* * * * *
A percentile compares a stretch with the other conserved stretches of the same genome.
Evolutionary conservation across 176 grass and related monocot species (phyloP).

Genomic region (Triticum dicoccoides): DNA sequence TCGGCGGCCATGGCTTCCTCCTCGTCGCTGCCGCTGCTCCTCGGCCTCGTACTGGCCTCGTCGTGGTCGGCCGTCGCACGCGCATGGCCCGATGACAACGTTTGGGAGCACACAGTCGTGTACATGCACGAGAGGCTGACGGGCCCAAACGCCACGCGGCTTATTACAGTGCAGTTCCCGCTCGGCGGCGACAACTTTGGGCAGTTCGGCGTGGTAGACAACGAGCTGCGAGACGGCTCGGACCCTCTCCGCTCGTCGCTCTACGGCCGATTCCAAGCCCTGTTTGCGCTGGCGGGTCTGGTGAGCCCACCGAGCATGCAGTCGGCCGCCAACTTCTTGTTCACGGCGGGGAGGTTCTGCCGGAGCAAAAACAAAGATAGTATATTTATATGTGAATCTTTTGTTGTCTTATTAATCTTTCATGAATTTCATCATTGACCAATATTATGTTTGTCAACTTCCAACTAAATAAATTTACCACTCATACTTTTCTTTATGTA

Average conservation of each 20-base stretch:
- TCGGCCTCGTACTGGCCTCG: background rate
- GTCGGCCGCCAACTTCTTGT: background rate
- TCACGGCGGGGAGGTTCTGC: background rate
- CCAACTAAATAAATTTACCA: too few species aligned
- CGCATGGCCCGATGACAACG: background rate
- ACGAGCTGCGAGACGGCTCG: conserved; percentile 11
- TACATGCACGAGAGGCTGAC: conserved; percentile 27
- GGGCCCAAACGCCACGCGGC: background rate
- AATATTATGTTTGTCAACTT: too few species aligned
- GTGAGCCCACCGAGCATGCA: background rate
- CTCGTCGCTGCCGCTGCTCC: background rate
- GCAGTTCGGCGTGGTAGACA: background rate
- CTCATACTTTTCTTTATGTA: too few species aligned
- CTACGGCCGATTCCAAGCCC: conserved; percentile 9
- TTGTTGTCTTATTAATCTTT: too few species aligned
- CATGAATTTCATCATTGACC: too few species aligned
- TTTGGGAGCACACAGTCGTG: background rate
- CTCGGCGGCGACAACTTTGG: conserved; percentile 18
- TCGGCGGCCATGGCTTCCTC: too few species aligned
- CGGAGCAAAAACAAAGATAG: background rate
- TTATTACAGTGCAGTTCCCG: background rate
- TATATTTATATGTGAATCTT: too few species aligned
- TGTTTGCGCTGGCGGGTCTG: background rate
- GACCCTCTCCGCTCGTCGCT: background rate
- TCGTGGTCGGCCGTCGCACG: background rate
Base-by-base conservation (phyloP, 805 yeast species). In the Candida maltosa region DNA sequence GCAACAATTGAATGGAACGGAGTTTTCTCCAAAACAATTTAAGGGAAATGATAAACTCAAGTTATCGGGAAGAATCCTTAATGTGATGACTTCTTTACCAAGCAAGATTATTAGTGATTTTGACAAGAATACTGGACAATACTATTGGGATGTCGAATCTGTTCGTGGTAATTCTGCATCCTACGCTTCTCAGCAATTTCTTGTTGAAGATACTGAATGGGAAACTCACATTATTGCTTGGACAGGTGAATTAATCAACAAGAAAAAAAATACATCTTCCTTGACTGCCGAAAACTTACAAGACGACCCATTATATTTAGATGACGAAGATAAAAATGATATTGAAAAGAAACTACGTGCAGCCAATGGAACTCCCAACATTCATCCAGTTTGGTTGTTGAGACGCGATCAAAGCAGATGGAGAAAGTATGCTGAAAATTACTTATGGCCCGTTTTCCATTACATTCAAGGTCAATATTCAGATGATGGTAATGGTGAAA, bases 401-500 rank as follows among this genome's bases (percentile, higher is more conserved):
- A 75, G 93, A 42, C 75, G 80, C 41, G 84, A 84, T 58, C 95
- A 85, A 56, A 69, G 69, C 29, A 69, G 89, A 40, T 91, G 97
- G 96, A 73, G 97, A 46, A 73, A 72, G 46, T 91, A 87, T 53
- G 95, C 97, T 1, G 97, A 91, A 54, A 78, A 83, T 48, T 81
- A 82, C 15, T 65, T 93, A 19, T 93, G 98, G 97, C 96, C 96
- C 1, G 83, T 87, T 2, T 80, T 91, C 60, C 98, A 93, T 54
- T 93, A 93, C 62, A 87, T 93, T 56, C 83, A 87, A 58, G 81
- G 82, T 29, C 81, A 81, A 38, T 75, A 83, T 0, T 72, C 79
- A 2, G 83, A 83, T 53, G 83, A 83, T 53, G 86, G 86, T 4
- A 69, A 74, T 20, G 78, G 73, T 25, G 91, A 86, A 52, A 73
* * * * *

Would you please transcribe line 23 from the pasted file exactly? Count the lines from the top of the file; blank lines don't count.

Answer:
- TCGGCGGCCATGGCTTCCTC: too few species aligned